Terrestrial environment

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The terrestrial geological substrate of the project area mainly consists of schists of various types, while limestone is found only in small areas. The non-limestone substrate is the main reason for the comparatively moist conditions in large parts of the area. Increased local precipitation and moisture are also caused by the NW-SE position and the relatively high mountains of the island.

Frequent cloud formation over Mt. Kouvaras (990 m) is the result of prevailing north winds (mainly during summer) in association with relatively high air humidity. Only lowlands situated far from the mountains exhibit a very dry summer and early autumn period, typical of the Cyclades climate. The mountain valleys and the north-facing mountain sides are moist and green throughout the summer with several small rivers and rivulets of constant water flow. This is evidenced by the presence of water turtles, fresh-water crabs, water-snakes (Natrix natrix), eels and small fishes as well as a large number of invertebrates. As a result, there is a great diversity of habitat and biotopes, most important being the alluvial alder forest (habitat code: 91E0*).

The project’s greater terrestrial area is also covered by phrygana and rocky parts, while there are also ravines, temporary streams, ponds and wetlands. A large part of the site is covered by Sarcopoterium spinosum phrygana (habitat code: 5420), which is characterized by the presence of several xerophytic shrubs like Genista acanthoclada, Satureja thymbra, Erica manipuliflora, Cistus salviifolius. Siliceous rocky slopes with chasmophytic vegetation (habitat code: 8220) is the typical habitat type in the abundant rocky outcrops of the site. This habitat type is rich in endemic floristic elements such as Campanula sartorii, Erysimum senoneri ssp. senoneri, etc. Forest vegetation is mainly restricted to valleys and mountain slopes of the site, with small Quercus ilex and Q. pubescens stands in humid places, while Q. coccifera stands (habitat code: 934A) and Quercus macrolepis formations exist in the dry areas of the site. Along the main streams of the area Platanus orientalis woods (Platanion orientalis) (habitat code: 92C0) and southern riparian galleries and thickets (Nerio-Tamaricetea) (habitat code: 92D0) occur. Alluvial deposits are covered by the target habitat type, i.e. alluvial forests with A. glutinosa (Alno-Padion, Alnion incanae, Salicion albae) (91E0*), reedbeds, water courses of plain to montane levels with Callitricho-Batrachion vegetation (habitat code: 3260) and Mediterranean tall humid grasslands of the Molinio-Holoschoenion (habitat code: 6420) vegetation. In small alluvial deposits along the main streams of the site, A. glutinosa stands also occur often mixed with P. orientalis, Fraxinus ornus, Laurus nobilis, Myrtus communis, etc. The area hosts Bonelli’s Eagles (Aquila fasciata) (2-3 breeding pairs) and Peregrine Falcons (Falco peregrinus) (2 breeding pairs) which are resident species found in steep gorges and cliffs.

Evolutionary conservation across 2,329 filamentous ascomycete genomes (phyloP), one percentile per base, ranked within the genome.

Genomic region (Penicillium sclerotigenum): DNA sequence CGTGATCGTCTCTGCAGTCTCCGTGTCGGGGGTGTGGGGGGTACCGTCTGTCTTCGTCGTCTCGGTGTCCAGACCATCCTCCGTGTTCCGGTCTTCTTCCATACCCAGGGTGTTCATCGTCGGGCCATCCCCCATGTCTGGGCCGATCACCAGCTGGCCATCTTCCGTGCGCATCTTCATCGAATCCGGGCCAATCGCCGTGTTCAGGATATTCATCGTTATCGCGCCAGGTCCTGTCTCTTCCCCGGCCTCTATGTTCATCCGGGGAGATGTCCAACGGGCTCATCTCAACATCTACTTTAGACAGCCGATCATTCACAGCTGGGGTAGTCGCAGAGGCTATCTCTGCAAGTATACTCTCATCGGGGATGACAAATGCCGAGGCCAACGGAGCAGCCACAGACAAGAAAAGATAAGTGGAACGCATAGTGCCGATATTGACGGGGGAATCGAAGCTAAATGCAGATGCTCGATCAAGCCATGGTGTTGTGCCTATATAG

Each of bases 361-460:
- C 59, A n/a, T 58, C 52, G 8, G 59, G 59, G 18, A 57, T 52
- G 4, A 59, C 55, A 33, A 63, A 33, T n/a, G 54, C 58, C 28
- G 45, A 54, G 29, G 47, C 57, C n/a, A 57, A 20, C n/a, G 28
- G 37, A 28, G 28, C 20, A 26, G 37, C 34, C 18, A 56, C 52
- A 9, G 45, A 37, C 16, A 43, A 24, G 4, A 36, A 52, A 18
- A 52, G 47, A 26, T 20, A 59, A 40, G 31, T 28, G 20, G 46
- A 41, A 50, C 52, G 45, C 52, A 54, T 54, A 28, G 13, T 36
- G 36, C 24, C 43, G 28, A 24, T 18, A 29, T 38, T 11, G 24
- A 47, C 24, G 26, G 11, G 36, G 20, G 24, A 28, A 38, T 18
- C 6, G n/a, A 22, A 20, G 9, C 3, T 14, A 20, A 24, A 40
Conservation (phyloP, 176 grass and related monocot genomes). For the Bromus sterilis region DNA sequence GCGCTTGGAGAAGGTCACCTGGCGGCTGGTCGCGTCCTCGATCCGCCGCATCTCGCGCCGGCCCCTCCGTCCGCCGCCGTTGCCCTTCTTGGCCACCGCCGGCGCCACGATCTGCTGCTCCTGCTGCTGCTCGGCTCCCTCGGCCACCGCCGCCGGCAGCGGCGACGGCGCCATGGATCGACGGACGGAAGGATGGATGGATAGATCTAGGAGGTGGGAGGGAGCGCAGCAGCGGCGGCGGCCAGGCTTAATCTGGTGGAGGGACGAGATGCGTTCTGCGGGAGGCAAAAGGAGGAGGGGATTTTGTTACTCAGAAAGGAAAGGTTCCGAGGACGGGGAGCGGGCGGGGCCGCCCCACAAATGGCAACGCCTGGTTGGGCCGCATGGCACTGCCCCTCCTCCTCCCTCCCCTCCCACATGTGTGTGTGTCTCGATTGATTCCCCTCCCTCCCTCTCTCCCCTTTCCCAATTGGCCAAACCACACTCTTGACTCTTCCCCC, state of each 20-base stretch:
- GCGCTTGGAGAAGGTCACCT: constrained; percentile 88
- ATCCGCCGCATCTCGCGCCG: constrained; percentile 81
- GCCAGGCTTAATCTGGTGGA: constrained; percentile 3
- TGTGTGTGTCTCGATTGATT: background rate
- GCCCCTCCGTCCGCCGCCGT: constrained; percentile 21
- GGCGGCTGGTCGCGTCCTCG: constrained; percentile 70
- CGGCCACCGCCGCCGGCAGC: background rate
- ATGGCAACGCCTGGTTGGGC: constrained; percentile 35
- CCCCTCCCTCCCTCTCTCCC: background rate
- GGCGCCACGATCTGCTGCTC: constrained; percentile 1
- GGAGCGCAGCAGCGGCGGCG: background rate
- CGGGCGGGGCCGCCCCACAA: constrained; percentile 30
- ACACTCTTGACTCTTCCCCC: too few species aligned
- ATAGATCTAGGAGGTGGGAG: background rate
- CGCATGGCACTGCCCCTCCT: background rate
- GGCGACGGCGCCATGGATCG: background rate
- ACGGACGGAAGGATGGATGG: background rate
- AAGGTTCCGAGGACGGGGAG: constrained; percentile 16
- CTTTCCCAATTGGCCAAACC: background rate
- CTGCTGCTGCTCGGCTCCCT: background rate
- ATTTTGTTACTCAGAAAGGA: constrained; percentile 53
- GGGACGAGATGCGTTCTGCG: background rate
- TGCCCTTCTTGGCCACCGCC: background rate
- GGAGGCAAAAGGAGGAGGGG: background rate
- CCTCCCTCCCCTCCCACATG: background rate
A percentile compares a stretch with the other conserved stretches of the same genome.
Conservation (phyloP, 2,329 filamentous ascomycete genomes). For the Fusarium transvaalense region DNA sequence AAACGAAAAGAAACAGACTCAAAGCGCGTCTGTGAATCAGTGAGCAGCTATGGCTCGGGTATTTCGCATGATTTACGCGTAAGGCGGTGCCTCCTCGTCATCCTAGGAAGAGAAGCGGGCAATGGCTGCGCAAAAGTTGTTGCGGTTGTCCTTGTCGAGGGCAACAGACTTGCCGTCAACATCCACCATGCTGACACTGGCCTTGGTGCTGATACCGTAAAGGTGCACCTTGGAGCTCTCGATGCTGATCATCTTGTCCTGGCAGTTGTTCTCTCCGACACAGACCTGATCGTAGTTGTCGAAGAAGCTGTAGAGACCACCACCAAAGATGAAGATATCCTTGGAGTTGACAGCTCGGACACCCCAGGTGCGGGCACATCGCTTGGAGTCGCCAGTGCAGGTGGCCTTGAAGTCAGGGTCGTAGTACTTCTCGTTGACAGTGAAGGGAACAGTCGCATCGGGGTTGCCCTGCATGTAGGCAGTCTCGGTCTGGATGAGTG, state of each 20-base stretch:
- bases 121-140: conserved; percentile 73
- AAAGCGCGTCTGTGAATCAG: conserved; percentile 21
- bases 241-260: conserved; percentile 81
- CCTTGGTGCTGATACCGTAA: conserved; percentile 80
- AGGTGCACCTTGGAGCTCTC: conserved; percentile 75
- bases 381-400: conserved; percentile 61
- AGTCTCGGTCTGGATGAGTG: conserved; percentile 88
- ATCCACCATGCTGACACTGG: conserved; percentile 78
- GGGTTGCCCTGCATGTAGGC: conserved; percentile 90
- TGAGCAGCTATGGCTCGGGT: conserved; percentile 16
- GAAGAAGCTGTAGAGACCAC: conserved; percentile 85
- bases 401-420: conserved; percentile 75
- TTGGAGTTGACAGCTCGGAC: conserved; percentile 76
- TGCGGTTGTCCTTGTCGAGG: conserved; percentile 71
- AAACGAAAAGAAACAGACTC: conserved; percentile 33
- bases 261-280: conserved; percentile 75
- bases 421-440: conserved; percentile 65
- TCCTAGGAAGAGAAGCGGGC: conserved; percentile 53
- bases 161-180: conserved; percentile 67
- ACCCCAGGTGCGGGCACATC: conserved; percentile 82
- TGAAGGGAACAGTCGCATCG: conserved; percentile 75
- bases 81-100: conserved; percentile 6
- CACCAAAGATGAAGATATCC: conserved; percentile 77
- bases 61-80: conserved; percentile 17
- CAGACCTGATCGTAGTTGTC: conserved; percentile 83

The coastline of the area is mainly rocky consisting of highly weathered metamorphic rocks (schists), forming eroding cliffs intermittent with numerous sandy beaches with shallow waters. Several perennial streams flow in the area forming small coastal wetlands. Islets are generally low-lying or flat with a smooth relief. The rocky coasts of the site are occupied by halophytic communities (habitat code: 1240) and phrygana, while embryonic shifting dunes (habitat code: 2110) and Malcolmietalia dune grasslands (habitat code: 2230) occur at the sandy beaches. The rocky coasts and 16 adjacent uninhabited islets are very important nesting and roosting areas for the Mediterranean Shag, the Audouin’s Gull and the Eleonora’s Falco. The extensive rocky parts of the coastline of the island of Andros which include numerous partially or totally submerged marine caves (priority habitat 8330*) which are of significant importance for the Mediterranean monk seal, particularly for pupping and resting.

It is also noteworthy that human activities in the area do not have such an adverse impact as it happens in other Greek islands with more intense touristic development. Main threats include construction of roads and expansion of human settlements, garbage disposal, wetland degradation, overgrazing, heavy flooding of rivers and streams (intensified in size and frequency as a result of recent wild fires) abandonment of traditional farming practices and (more recently) possible construction of wind farms and associated power lines. In addition, soil erosion strongly affects the hydrological cycle of the site and the directly dependent habitat types.